I spent my evening throwing thawed, dripping disgusting items from my freezer into the garbage (the garbage won't be picked up for another 6 days, dang it)... and moving anything still save-able from the kitchen fridge to the laundry room fridge.

In every disaster there is an opportunity, yes?

I took my opportunity to throw out a bunch o' stuff from my kitchen fridge that I really should have thrown out already.

12 June 2008

Macadamia nuts, cops, dead hippie

--Stopped at the Mauna Loa orchard/factory. 2500 acres of macadamia trees. about 22 hours ago from txt
--Richardson Ocean Park near Hilo: kids in surf can't resist that gigantic turtle. about 20 hours ago from txt
--Reeds Bay Park near Hilo: body of old man wahed up on beach at least 9 police cars on scene. about 20 hours ago from txt

We toured the Mauna Loa orchard and factory. Not much to see other than the gift shop, because the factory wasn't operating that day. But it was still fun. Drive through acres and acres of macadamia nut trees to get to the visitor buildings. Again, this is only a few miles from our home base, Wild Orchid House.

On our way to the airport, we stopped at a few of the beach parks in Hilo.

The "beach" is black lava rocks. The "sand" is ground up lava rocks. It hurts my bare feet. It's rough and coarse. Yes, I know I'm using the "" liberally. I'm trying to convey that the reality of what was there does not meet my schemata. It didn't fit with my brain's definitions.

We drove into the last beach park, Reeds Bay Park. 9 police cruisers were parked there in a clump.

"What's going on?" says Mike.

"Ah, I don't think we need to know," I said.

"I want to know what's going on."
"Mike, drive out. Just drive by and drive out."

"Baby doll, I want to know what's going on," kind of short-tempered now.

"Mike, please, just drive out. Just leave. It can't be good."

Mike steers STRAIGHT TOWARD a policeman who is interviewing some people. The officer is holding a clip board. Mike pulls right up beside (MY SIDE OF THE CAR, DAMMIT!), and Mike rolls down MY window and yells over me through my window "Officer, is there a problem here?"

OMG. Did he just say that? Did he just do that? Can I melt into my seat? Can I become invisible?

The officer takes a half-step toward my window. Can't see his eyes behind the shades. Steel face.

He leans in to my window (me, doing my wish-I-was-invisible trick) and says to Mike "Depends, sir. How long have you been in the park?"

This has turned a bad corner.

"Oh we're just leaving," says jovial Mike. He must be talking about the fact that we are on our way to the airport to leave the island, but that is NOT what it sounds like to shades-wearing steel-face clip-board-holding officer.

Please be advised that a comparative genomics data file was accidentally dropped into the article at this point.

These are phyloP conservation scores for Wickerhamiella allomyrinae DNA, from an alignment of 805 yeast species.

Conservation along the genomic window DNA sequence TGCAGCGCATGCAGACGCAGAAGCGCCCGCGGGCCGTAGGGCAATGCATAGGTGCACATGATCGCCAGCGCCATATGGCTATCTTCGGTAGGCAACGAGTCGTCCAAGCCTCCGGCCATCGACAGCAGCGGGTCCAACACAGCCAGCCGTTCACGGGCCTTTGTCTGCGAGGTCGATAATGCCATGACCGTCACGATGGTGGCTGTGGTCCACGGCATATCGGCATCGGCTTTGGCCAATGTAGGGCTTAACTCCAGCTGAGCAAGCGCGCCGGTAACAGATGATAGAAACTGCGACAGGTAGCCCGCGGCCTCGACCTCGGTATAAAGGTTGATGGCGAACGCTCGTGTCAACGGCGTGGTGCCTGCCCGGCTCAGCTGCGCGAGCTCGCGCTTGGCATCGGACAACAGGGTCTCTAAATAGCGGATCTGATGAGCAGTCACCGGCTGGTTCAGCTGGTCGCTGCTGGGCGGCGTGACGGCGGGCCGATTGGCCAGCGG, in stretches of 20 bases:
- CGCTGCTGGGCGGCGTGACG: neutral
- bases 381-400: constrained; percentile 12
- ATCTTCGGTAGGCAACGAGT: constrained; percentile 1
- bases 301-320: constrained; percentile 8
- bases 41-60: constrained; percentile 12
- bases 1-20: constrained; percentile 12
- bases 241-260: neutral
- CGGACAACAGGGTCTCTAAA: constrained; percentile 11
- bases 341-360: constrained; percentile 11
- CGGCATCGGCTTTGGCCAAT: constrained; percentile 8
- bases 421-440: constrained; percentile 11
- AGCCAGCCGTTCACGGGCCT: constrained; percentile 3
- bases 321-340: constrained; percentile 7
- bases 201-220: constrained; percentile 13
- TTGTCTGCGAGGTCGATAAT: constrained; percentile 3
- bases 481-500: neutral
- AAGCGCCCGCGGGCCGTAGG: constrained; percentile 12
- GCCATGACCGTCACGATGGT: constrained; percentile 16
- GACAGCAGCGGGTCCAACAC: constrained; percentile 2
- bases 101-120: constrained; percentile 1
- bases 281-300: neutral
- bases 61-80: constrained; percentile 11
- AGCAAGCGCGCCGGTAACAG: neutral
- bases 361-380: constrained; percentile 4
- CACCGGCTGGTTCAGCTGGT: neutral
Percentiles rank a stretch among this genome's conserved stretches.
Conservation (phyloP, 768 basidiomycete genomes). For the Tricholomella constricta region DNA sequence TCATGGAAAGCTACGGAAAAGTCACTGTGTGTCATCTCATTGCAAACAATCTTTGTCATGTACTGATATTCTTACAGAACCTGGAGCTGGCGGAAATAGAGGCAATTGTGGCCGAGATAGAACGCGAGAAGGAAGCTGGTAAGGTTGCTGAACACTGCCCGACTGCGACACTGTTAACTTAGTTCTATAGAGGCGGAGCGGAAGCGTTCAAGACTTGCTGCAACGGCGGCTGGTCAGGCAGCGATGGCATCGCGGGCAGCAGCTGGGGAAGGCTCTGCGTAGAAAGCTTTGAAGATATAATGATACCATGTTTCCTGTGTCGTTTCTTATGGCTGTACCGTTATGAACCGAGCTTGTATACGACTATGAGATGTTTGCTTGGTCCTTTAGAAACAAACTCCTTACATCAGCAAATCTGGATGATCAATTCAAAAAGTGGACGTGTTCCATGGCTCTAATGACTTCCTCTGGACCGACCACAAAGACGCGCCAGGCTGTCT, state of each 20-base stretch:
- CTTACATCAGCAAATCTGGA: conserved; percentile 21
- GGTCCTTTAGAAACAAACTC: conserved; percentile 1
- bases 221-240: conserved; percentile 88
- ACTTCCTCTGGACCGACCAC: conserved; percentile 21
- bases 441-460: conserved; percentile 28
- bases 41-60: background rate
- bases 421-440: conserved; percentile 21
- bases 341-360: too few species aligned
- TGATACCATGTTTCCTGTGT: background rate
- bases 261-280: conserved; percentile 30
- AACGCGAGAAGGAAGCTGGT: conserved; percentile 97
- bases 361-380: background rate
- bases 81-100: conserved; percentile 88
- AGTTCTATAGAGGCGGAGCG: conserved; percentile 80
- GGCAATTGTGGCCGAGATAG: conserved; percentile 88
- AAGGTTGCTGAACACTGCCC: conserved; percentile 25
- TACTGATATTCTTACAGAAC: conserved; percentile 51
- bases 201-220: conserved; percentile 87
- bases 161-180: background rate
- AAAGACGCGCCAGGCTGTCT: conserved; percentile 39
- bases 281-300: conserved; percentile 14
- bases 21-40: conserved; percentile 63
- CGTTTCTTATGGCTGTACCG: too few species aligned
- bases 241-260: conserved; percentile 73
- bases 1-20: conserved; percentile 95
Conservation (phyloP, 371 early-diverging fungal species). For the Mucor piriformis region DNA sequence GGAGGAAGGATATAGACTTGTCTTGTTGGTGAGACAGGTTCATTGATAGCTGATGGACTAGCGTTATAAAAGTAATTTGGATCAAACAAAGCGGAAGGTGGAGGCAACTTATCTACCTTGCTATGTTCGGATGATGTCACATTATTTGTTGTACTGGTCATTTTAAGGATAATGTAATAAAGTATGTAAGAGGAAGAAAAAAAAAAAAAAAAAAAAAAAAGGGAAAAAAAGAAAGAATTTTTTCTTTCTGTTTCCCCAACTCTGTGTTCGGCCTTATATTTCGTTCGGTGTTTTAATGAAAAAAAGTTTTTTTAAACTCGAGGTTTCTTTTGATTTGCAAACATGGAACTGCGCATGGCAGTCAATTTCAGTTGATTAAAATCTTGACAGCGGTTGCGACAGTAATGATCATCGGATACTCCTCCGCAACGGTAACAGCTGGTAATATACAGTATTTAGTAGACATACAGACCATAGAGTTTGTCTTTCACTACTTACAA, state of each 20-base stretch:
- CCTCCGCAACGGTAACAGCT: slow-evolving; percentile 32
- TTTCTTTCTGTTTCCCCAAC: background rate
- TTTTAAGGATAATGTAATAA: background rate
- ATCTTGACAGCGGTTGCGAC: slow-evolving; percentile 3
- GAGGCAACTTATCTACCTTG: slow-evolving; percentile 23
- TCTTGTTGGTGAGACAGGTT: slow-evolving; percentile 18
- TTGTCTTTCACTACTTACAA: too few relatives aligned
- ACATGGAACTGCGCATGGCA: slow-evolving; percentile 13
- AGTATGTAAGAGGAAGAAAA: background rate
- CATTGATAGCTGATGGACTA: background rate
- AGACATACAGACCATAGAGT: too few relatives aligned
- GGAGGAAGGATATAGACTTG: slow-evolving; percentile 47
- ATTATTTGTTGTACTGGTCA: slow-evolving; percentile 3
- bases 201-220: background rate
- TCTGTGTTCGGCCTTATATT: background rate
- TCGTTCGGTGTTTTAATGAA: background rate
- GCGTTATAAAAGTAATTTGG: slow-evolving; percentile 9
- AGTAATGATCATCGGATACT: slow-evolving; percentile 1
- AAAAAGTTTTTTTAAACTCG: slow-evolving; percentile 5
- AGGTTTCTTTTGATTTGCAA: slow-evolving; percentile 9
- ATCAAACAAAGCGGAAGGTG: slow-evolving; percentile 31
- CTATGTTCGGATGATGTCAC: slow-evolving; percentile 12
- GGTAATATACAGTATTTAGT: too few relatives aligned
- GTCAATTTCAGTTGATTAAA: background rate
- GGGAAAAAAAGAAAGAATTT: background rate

"No! That's not what he means," I blurt out. "We JUST DROVE IN to the park. He means we are leaving the island today.... I mean... we're on our way to the airport... I mean... we've been here on vacation and its our last day... we fly out today... that's what he meant. We just drove in to the park!!!!"

I see a tiny little lift at the corner of the policeman's mouth.

"How long have you been at the park?" he asks again.

"Less than a minute. We just drove in and saw all the police cars and were curious," I said, feeling embarrassed at my silly breakdown a moment before.

"Well, ok, because there's a dead body here, washed up on shore. I wouldn't want to think you folks were involved in that in any way. I'm just interviewing witnesses," he says, the corner of his mouth up a little more. "Are you witnesses?"

"No! We just drove in!" Mike said.

"OK, then move along now."

We drove past the body. Man. Wearing raggedy shorts. Leathery brown shins. Head covered in a bright print beach towel. Dreadlocks hanging out beyond the towel.

Was it one of the Hilo hippies who greeted us our first day on the big island with bongo drums and uninhibited dancing on the sidewalk?

We were quiet on the short trip to the airport. It was time to say good bye.

05 June 2008

Eggs, wood, and history

--Last morning in Hawaii :-( gotta pack.
01:38 PM April 20, 2008 from txt

--I hate packing... Especially at the END of the trip, packing to come home. 03:12 PM April 20, 2008 from txt

--Purchased a beautiful hand carved bowl of koa wood, crafted by Dan DeLuz. about 23 hours ago from txt

A few days before (I think it was the morning before we left for the other side of the island to go fishing), we had stopped at the "Koa Shop Kaffee" to have breakfast. It's just a few miles down from our home base, the Wild Orchid House.

We sat down in the small restaurant and I immediately pointed something out to Mike. The tables and chairs were hand made. I'm not kidding. There were dove-tail joints in the wood. The tables and chairs were a work of art, obviously crafted with great skill and love. I've never seen anything like that in a restaurant.

We ordered our breakfast. Two women (I think maybe mom and daughter) were working the restaurant.

While we were waiting for our food, we spied some shelves in the corner. On them were wooden objects. Mike went over first (he's more uninhibited that me). He started picking up the wooden items to look at them. He called me over.